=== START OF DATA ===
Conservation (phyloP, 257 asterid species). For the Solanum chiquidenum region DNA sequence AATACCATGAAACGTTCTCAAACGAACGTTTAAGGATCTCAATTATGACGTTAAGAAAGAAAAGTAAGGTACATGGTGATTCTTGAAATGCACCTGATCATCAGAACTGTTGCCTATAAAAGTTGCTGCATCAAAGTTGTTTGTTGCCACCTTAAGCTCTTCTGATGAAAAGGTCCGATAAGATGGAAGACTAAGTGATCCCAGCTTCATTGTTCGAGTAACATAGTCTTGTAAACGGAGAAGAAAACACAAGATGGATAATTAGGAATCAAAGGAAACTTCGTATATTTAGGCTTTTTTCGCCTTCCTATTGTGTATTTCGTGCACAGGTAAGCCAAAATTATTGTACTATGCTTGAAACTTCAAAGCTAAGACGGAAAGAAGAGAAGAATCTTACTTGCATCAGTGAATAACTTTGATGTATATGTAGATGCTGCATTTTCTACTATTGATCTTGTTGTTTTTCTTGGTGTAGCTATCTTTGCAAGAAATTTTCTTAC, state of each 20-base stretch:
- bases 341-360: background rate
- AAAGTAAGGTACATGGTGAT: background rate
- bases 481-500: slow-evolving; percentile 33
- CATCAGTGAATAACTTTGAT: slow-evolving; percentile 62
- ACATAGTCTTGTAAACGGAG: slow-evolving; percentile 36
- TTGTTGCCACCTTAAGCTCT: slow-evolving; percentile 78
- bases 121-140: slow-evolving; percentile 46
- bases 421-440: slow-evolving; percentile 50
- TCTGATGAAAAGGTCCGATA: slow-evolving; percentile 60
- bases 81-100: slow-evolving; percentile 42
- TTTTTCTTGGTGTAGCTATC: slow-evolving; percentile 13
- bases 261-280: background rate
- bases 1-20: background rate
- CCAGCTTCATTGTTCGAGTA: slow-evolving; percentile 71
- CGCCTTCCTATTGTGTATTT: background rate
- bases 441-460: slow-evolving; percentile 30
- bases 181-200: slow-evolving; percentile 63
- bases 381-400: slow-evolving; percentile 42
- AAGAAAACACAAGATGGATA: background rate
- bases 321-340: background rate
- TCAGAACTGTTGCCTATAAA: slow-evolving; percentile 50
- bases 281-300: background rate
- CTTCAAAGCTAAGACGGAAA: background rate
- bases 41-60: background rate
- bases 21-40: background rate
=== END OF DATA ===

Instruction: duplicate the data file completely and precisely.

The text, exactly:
Conservation (phyloP, 257 asterid species). For the Solanum chiquidenum region DNA sequence AATACCATGAAACGTTCTCAAACGAACGTTTAAGGATCTCAATTATGACGTTAAGAAAGAAAAGTAAGGTACATGGTGATTCTTGAAATGCACCTGATCATCAGAACTGTTGCCTATAAAAGTTGCTGCATCAAAGTTGTTTGTTGCCACCTTAAGCTCTTCTGATGAAAAGGTCCGATAAGATGGAAGACTAAGTGATCCCAGCTTCATTGTTCGAGTAACATAGTCTTGTAAACGGAGAAGAAAACACAAGATGGATAATTAGGAATCAAAGGAAACTTCGTATATTTAGGCTTTTTTCGCCTTCCTATTGTGTATTTCGTGCACAGGTAAGCCAAAATTATTGTACTATGCTTGAAACTTCAAAGCTAAGACGGAAAGAAGAGAAGAATCTTACTTGCATCAGTGAATAACTTTGATGTATATGTAGATGCTGCATTTTCTACTATTGATCTTGTTGTTTTTCTTGGTGTAGCTATCTTTGCAAGAAATTTTCTTAC, state of each 20-base stretch:
- bases 341-360: background rate
- AAAGTAAGGTACATGGTGAT: background rate
- bases 481-500: slow-evolving; percentile 33
- CATCAGTGAATAACTTTGAT: slow-evolving; percentile 62
- ACATAGTCTTGTAAACGGAG: slow-evolving; percentile 36
- TTGTTGCCACCTTAAGCTCT: slow-evolving; percentile 78
- bases 121-140: slow-evolving; percentile 46
- bases 421-440: slow-evolving; percentile 50
- TCTGATGAAAAGGTCCGATA: slow-evolving; percentile 60
- bases 81-100: slow-evolving; percentile 42
- TTTTTCTTGGTGTAGCTATC: slow-evolving; percentile 13
- bases 261-280: background rate
- bases 1-20: background rate
- CCAGCTTCATTGTTCGAGTA: slow-evolving; percentile 71
- CGCCTTCCTATTGTGTATTT: background rate
- bases 441-460: slow-evolving; percentile 30
- bases 181-200: slow-evolving; percentile 63
- bases 381-400: slow-evolving; percentile 42
- AAGAAAACACAAGATGGATA: background rate
- bases 321-340: background rate
- TCAGAACTGTTGCCTATAAA: slow-evolving; percentile 50
- bases 281-300: background rate
- CTTCAAAGCTAAGACGGAAA: background rate
- bases 41-60: background rate
- bases 21-40: background rate